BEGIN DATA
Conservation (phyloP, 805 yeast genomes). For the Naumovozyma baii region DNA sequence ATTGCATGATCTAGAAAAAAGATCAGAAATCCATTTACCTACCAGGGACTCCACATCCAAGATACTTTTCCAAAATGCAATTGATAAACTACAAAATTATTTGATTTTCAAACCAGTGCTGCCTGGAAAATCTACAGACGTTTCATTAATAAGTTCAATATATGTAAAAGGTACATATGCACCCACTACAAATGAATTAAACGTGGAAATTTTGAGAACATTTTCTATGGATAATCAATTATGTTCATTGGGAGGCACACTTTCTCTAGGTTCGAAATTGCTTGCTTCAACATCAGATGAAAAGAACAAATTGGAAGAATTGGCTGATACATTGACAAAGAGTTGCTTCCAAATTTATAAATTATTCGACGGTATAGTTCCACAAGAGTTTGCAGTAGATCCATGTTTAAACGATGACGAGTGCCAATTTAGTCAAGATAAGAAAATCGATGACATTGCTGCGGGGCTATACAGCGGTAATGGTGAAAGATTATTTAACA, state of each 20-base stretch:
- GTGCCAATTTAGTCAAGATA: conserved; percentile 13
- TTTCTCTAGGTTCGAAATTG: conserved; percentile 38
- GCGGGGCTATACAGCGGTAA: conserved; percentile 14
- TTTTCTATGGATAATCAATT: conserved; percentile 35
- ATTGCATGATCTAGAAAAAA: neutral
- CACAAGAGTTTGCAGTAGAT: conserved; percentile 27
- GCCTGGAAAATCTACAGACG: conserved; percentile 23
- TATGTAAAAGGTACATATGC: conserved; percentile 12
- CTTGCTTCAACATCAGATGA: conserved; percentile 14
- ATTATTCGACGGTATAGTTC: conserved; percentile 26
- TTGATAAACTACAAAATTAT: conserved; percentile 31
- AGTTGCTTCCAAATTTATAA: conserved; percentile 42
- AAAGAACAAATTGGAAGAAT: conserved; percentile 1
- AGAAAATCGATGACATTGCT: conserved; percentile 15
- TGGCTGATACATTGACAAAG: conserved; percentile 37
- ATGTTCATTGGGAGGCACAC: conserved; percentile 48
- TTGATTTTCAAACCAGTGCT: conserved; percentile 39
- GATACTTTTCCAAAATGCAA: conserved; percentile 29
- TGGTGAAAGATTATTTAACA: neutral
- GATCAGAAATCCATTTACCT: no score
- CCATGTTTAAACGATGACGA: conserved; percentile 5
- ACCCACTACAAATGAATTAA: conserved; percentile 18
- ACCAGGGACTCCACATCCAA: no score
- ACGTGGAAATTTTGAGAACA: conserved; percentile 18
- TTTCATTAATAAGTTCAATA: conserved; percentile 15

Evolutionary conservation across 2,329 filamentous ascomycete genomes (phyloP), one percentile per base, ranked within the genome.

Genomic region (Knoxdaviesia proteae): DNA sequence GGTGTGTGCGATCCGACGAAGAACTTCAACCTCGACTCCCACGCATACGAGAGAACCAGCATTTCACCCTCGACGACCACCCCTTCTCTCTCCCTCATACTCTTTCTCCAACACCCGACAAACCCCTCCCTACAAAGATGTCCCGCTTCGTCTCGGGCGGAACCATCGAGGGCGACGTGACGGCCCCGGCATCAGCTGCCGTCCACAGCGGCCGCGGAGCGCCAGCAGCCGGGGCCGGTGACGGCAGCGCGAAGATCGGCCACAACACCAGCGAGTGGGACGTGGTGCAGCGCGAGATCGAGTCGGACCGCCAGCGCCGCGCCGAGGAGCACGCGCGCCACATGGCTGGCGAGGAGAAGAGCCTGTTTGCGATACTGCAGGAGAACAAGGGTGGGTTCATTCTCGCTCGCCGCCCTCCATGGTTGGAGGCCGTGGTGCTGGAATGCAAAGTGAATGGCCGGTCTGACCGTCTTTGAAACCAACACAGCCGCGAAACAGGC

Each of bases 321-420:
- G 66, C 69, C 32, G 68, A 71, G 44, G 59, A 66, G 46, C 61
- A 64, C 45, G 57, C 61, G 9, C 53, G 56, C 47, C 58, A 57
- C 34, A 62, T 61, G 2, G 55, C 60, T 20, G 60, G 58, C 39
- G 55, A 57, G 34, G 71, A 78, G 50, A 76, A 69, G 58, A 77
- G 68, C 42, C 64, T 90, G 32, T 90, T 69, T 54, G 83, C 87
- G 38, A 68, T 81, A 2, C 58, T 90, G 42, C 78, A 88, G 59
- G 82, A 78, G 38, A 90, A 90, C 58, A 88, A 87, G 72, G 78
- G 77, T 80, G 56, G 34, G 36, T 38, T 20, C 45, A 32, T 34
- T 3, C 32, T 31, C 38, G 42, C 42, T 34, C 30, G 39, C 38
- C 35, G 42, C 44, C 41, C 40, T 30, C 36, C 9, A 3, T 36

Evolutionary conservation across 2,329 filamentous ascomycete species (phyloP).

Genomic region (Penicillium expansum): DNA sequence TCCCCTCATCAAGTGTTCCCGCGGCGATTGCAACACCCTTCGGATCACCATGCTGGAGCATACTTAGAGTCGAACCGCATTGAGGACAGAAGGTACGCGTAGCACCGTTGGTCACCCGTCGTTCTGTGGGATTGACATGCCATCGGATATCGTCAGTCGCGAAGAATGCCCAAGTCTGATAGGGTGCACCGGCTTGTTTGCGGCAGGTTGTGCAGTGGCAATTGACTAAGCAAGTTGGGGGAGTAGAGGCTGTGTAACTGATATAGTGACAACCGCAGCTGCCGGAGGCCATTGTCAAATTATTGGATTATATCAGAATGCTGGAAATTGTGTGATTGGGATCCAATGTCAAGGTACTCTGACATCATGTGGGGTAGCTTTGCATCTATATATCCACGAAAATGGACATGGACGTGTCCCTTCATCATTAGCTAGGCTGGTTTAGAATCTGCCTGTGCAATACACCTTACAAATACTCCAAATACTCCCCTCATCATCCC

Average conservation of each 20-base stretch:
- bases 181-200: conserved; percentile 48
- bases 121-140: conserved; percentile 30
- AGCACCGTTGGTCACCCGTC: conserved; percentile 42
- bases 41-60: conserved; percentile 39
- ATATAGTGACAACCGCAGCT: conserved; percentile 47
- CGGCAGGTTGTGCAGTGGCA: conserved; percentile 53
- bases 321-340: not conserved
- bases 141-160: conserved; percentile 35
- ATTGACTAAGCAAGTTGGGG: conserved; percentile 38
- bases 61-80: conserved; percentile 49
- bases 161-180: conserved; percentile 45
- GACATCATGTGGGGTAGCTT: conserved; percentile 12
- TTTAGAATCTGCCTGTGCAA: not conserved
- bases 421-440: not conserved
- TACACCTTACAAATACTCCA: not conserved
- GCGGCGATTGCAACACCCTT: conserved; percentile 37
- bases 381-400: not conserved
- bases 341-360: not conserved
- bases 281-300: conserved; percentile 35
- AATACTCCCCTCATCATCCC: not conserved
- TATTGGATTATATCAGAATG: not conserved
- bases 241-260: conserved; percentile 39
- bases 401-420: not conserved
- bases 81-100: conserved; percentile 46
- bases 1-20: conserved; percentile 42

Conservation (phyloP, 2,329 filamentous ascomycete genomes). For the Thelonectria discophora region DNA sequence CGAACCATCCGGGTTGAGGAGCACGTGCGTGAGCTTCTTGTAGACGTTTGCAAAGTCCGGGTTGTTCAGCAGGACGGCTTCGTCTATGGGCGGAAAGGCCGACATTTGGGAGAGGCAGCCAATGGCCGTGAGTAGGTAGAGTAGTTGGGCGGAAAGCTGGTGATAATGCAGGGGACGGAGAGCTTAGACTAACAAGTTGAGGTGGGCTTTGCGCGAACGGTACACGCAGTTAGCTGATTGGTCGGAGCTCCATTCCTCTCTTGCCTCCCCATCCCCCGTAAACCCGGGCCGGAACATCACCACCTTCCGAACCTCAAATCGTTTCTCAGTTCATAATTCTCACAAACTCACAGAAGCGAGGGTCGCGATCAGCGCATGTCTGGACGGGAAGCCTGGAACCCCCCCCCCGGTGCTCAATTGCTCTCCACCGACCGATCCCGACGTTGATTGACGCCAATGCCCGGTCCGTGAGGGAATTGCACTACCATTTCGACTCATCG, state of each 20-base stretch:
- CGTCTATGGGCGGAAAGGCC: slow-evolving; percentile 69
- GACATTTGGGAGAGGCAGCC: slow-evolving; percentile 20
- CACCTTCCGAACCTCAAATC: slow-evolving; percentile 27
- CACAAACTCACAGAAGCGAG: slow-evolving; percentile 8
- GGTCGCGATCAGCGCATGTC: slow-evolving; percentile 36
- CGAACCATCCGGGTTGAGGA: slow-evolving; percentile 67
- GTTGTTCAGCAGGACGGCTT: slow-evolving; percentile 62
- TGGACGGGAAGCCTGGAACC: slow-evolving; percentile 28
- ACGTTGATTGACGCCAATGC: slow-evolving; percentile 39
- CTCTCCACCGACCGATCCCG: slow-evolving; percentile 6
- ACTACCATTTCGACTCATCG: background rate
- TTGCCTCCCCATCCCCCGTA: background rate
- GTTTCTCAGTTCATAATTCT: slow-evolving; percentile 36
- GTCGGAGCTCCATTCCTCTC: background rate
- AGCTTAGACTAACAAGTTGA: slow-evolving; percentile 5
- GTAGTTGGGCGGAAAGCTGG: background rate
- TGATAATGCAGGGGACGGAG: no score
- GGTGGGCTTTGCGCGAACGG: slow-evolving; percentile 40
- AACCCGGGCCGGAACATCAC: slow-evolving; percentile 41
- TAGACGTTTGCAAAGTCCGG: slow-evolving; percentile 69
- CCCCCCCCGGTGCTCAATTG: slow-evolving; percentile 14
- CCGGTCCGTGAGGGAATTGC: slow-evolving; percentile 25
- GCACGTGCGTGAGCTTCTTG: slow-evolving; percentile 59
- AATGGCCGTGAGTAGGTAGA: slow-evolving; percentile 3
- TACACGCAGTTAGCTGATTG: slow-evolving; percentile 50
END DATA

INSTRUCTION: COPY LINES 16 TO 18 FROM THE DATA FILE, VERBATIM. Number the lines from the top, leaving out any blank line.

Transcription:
- TGGCTGATACATTGACAAAG: conserved; percentile 37
- ATGTTCATTGGGAGGCACAC: conserved; percentile 48
- TTGATTTTCAAACCAGTGCT: conserved; percentile 39